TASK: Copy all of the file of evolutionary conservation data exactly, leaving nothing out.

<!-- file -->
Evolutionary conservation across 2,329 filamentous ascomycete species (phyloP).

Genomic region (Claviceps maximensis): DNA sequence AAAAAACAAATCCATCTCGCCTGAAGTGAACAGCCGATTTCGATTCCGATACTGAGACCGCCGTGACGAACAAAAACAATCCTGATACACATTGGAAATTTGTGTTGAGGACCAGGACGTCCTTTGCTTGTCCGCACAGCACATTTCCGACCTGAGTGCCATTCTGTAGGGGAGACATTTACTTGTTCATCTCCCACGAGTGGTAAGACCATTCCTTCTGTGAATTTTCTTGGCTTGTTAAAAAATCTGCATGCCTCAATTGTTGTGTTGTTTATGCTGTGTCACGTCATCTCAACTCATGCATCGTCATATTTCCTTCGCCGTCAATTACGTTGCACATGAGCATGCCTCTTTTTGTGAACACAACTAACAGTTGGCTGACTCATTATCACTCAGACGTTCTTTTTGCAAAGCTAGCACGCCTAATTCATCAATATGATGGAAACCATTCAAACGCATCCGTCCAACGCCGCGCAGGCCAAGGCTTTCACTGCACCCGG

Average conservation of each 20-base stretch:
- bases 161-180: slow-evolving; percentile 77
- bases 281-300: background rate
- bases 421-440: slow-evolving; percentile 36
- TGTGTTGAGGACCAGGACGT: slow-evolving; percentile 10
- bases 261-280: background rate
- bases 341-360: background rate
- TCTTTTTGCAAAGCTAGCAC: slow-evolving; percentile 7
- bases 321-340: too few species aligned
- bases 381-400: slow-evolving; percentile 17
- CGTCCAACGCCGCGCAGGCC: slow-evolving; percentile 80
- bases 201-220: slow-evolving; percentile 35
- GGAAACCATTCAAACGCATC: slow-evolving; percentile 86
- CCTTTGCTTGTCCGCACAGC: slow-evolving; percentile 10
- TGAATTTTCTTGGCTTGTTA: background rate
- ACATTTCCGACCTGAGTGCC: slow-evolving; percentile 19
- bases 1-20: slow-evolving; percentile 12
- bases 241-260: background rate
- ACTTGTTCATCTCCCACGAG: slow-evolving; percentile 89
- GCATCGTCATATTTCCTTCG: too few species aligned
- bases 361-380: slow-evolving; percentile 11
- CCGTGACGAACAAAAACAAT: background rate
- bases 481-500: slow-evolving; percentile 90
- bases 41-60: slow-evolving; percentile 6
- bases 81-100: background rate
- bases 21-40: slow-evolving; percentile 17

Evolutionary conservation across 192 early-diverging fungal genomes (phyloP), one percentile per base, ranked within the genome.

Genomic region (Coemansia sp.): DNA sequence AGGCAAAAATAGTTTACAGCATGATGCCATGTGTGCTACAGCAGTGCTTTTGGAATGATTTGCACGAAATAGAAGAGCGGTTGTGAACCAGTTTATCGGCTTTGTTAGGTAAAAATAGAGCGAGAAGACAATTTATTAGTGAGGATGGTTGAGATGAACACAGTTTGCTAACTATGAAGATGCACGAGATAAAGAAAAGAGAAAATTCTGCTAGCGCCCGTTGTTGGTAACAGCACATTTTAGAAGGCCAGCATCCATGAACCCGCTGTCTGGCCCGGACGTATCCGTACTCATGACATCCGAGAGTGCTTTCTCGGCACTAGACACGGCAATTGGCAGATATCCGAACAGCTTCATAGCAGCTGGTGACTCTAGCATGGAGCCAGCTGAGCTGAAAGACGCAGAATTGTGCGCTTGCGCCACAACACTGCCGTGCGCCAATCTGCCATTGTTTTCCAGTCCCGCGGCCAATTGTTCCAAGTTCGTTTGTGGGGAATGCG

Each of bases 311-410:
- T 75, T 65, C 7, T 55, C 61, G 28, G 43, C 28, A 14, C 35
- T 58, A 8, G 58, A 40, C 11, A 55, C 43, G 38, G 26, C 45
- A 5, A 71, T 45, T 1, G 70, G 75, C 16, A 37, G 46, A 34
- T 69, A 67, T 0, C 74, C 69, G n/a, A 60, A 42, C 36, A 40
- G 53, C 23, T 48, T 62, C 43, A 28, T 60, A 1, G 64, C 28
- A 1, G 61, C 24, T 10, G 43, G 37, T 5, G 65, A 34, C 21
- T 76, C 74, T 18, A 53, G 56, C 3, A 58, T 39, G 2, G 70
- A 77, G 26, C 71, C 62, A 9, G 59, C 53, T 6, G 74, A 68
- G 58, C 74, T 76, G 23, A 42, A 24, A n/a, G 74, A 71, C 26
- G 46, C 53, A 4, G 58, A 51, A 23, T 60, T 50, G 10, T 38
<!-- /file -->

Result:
Evolutionary conservation across 2,329 filamentous ascomycete species (phyloP).

Genomic region (Claviceps maximensis): DNA sequence AAAAAACAAATCCATCTCGCCTGAAGTGAACAGCCGATTTCGATTCCGATACTGAGACCGCCGTGACGAACAAAAACAATCCTGATACACATTGGAAATTTGTGTTGAGGACCAGGACGTCCTTTGCTTGTCCGCACAGCACATTTCCGACCTGAGTGCCATTCTGTAGGGGAGACATTTACTTGTTCATCTCCCACGAGTGGTAAGACCATTCCTTCTGTGAATTTTCTTGGCTTGTTAAAAAATCTGCATGCCTCAATTGTTGTGTTGTTTATGCTGTGTCACGTCATCTCAACTCATGCATCGTCATATTTCCTTCGCCGTCAATTACGTTGCACATGAGCATGCCTCTTTTTGTGAACACAACTAACAGTTGGCTGACTCATTATCACTCAGACGTTCTTTTTGCAAAGCTAGCACGCCTAATTCATCAATATGATGGAAACCATTCAAACGCATCCGTCCAACGCCGCGCAGGCCAAGGCTTTCACTGCACCCGG

Average conservation of each 20-base stretch:
- bases 161-180: slow-evolving; percentile 77
- bases 281-300: background rate
- bases 421-440: slow-evolving; percentile 36
- TGTGTTGAGGACCAGGACGT: slow-evolving; percentile 10
- bases 261-280: background rate
- bases 341-360: background rate
- TCTTTTTGCAAAGCTAGCAC: slow-evolving; percentile 7
- bases 321-340: too few species aligned
- bases 381-400: slow-evolving; percentile 17
- CGTCCAACGCCGCGCAGGCC: slow-evolving; percentile 80
- bases 201-220: slow-evolving; percentile 35
- GGAAACCATTCAAACGCATC: slow-evolving; percentile 86
- CCTTTGCTTGTCCGCACAGC: slow-evolving; percentile 10
- TGAATTTTCTTGGCTTGTTA: background rate
- ACATTTCCGACCTGAGTGCC: slow-evolving; percentile 19
- bases 1-20: slow-evolving; percentile 12
- bases 241-260: background rate
- ACTTGTTCATCTCCCACGAG: slow-evolving; percentile 89
- GCATCGTCATATTTCCTTCG: too few species aligned
- bases 361-380: slow-evolving; percentile 11
- CCGTGACGAACAAAAACAAT: background rate
- bases 481-500: slow-evolving; percentile 90
- bases 41-60: slow-evolving; percentile 6
- bases 81-100: background rate
- bases 21-40: slow-evolving; percentile 17

Evolutionary conservation across 192 early-diverging fungal genomes (phyloP), one percentile per base, ranked within the genome.

Genomic region (Coemansia sp.): DNA sequence AGGCAAAAATAGTTTACAGCATGATGCCATGTGTGCTACAGCAGTGCTTTTGGAATGATTTGCACGAAATAGAAGAGCGGTTGTGAACCAGTTTATCGGCTTTGTTAGGTAAAAATAGAGCGAGAAGACAATTTATTAGTGAGGATGGTTGAGATGAACACAGTTTGCTAACTATGAAGATGCACGAGATAAAGAAAAGAGAAAATTCTGCTAGCGCCCGTTGTTGGTAACAGCACATTTTAGAAGGCCAGCATCCATGAACCCGCTGTCTGGCCCGGACGTATCCGTACTCATGACATCCGAGAGTGCTTTCTCGGCACTAGACACGGCAATTGGCAGATATCCGAACAGCTTCATAGCAGCTGGTGACTCTAGCATGGAGCCAGCTGAGCTGAAAGACGCAGAATTGTGCGCTTGCGCCACAACACTGCCGTGCGCCAATCTGCCATTGTTTTCCAGTCCCGCGGCCAATTGTTCCAAGTTCGTTTGTGGGGAATGCG

Each of bases 311-410:
- T 75, T 65, C 7, T 55, C 61, G 28, G 43, C 28, A 14, C 35
- T 58, A 8, G 58, A 40, C 11, A 55, C 43, G 38, G 26, C 45
- A 5, A 71, T 45, T 1, G 70, G 75, C 16, A 37, G 46, A 34
- T 69, A 67, T 0, C 74, C 69, G n/a, A 60, A 42, C 36, A 40
- G 53, C 23, T 48, T 62, C 43, A 28, T 60, A 1, G 64, C 28
- A 1, G 61, C 24, T 10, G 43, G 37, T 5, G 65, A 34, C 21
- T 76, C 74, T 18, A 53, G 56, C 3, A 58, T 39, G 2, G 70
- A 77, G 26, C 71, C 62, A 9, G 59, C 53, T 6, G 74, A 68
- G 58, C 74, T 76, G 23, A 42, A 24, A n/a, G 74, A 71, C 26
- G 46, C 53, A 4, G 58, A 51, A 23, T 60, T 50, G 10, T 38